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As you may know: to run AppleScripts that were compiled on a PowerPC machine on Intel machines (and therefore Snow Leopard) requires Rosettaan optional install on your SL install disc. While Rosetta is a fairly small install, some people have expressed an interest in staying Rosetta-free. There are quite a few of these types of AppleScripts here on the site and I’m working on updating them to Universal Binary (although a good percentage of these in the Retro Scripts category probably won’t be updated by virtue of being obsolete). Long-time visitors may also have some of these scripts in their collections.
While you could wait for me to update these kinds of scripts to UBdisclosure: one of these days I will get around to admitting that I am a notorious procrastinatoryou can update these scripts yourself by doing what I would do: open the script in AppleScript Editor, noting whether it is a compiled Script (.scpt) or an Application (.app), and re-save it. It will be re-compiled for your machine type, and if it is an Intel machine, will run without Rosetta. The “Run Only” and “Startup Screen” checkboxes can be left unchecked. Script Applications that use idle handlers need to be checked “Stay Open”.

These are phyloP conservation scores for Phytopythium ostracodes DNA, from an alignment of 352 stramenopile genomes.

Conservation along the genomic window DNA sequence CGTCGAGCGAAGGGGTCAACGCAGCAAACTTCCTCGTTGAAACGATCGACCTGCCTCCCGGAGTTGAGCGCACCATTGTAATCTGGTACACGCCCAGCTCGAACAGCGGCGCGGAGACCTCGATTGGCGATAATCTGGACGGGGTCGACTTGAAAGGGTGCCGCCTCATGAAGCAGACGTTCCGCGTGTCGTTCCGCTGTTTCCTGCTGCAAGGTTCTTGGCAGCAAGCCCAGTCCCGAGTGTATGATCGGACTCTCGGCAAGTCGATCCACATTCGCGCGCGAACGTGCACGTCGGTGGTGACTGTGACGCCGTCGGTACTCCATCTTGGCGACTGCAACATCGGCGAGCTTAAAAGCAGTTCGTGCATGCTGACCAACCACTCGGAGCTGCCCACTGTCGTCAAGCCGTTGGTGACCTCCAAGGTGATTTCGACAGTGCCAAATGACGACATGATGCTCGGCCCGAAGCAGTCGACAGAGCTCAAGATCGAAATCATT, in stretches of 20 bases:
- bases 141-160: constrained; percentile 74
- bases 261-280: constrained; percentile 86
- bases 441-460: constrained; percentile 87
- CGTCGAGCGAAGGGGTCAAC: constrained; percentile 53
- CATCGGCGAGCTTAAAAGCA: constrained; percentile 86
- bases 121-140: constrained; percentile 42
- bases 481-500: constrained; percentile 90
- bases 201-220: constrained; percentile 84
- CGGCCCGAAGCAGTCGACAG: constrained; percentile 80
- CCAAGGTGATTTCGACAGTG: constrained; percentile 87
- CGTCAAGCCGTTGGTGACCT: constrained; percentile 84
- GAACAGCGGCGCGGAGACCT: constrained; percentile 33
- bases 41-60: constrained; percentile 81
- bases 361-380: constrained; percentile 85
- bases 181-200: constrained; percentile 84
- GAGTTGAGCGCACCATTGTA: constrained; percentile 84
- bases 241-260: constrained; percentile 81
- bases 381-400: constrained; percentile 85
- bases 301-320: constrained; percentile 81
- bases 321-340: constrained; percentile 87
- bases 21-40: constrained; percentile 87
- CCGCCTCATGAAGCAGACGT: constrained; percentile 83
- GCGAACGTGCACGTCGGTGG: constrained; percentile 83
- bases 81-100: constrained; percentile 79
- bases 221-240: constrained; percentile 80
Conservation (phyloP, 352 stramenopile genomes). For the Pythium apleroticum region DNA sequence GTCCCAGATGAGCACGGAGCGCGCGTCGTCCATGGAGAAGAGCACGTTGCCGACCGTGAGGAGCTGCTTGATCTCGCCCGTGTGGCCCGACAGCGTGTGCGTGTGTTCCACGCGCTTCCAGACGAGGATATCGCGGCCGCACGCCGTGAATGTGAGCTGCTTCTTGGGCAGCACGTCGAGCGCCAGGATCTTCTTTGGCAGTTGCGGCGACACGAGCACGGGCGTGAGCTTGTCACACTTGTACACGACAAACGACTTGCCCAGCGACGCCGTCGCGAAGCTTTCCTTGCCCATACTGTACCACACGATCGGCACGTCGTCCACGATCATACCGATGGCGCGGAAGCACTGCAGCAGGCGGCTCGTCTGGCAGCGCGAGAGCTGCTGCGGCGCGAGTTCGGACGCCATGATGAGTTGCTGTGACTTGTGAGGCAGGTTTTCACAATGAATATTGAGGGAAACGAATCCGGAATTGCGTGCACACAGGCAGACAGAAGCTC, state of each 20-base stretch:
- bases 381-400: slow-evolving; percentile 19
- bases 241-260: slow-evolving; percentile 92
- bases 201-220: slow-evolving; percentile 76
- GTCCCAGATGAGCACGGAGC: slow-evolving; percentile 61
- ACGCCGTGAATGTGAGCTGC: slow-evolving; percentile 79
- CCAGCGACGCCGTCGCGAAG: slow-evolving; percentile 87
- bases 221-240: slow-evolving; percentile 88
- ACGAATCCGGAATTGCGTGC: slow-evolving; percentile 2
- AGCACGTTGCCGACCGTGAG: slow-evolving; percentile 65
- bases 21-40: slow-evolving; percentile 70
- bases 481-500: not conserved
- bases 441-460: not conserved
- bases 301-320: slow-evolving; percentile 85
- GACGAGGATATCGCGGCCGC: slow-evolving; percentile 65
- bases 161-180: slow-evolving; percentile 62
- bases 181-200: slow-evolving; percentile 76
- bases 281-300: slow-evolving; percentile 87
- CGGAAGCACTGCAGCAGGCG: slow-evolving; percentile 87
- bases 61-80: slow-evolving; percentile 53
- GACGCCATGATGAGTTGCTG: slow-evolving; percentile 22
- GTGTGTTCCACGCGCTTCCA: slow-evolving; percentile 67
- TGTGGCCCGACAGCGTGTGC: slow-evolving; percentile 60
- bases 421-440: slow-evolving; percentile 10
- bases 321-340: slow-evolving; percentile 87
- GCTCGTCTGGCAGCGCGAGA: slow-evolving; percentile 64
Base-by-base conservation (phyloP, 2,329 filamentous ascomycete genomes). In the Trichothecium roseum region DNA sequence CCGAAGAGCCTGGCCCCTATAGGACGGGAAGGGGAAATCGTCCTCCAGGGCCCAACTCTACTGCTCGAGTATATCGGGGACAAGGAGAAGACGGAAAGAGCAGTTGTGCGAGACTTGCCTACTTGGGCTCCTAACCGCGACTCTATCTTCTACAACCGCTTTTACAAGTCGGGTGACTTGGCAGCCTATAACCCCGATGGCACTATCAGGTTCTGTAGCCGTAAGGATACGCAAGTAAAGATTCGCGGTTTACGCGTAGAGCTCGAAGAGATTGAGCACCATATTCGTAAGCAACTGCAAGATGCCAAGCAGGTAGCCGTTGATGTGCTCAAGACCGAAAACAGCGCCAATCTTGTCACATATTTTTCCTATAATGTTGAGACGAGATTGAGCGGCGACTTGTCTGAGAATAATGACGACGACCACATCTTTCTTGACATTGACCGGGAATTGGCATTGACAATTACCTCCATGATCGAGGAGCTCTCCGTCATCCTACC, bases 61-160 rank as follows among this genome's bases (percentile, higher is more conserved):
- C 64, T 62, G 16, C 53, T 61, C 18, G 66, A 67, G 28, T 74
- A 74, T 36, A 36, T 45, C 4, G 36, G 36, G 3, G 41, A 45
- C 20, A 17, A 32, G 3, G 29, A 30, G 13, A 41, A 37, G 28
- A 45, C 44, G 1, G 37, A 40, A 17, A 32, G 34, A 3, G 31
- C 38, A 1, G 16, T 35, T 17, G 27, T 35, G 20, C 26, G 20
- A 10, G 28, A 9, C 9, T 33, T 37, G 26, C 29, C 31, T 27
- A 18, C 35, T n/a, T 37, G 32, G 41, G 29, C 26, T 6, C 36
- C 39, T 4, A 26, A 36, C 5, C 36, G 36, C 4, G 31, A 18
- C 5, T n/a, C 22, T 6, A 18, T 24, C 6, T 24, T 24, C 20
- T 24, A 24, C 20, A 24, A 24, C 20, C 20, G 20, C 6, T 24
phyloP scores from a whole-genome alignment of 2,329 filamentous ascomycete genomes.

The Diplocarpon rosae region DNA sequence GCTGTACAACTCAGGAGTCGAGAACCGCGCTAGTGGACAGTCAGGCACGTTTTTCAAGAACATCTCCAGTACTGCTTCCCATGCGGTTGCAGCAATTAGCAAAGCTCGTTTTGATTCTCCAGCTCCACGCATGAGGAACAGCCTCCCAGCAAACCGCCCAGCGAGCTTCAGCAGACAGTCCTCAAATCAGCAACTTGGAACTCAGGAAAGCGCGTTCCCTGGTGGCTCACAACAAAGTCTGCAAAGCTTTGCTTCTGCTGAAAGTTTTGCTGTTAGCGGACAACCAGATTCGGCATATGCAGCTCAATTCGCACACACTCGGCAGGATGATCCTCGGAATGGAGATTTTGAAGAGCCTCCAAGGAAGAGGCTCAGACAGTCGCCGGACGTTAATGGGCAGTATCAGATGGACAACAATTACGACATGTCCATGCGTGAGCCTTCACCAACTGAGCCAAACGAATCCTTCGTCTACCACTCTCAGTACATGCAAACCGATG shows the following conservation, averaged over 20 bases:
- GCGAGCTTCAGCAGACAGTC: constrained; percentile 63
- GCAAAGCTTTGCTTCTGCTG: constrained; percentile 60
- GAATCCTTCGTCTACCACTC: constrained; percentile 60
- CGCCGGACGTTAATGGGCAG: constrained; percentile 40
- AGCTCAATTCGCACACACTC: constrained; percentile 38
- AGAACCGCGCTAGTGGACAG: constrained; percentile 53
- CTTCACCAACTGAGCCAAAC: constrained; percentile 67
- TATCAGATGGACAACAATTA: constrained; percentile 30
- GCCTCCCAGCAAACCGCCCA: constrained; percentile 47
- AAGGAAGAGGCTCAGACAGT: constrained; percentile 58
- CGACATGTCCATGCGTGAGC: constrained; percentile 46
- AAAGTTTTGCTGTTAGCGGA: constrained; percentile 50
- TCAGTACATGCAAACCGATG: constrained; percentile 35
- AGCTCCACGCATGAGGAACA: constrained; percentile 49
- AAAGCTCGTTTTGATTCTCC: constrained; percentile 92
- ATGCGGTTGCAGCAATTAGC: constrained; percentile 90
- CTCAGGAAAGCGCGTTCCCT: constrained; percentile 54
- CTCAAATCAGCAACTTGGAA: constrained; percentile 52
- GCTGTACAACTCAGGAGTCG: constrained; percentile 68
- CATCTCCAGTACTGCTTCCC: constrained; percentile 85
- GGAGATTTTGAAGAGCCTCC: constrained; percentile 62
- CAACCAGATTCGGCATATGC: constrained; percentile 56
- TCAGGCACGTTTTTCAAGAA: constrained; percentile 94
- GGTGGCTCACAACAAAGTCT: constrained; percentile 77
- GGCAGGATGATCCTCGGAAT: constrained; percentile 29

During the Save, if AppleScript Editor informs you that the “Document Format is Read Only: This script application is in a format that is no longer supported…”, the case for non-bundled applications compiled pre-SL, just click the “Save As” button, and proceed with the save. In Snow Leopard, single-file-type apps are no longer supported. The defacto Application type is a bundle.
The AppleScript Release Note: 10.6 Changes page at Apple has more on this.
Macworld’s Jason Snell has written up a great review of Snow Leopard. With Regard to the Rosetta installation I mentioned earlier he opines: “I can only assume that making Rosetta optional is an attempt by Apple to goad users to upgrade their apps and to shame developers who still haven’t recompiled their apps to run on Intel chips. But given that most everyday users have no idea which of their apps are Intel-native and which are PowerPC, this seems unnecessarily harsh.”
I know I’m going to be repeating this a lot: as of Mac OS 10.6 the Script Editor application has been renamed AppleScript Editor and has been relocated from the /Applications/AppleScript/ to the /Applications/Utilities/ folder.
Also, Rosetta, which allows PowerPC-compiled applications and AppleScripts to run on Intel Macs, is an optional install. Most AppleScripts on this site are either Intel-compiled or Universal Binary, but some older scripts may not run without Rosetta (especially if you had downloaded older versions of them or those that I never got around to updating as Universal Binary). So when performing your installation of Snow Leopard it’s probably a good idea to include Rosetta.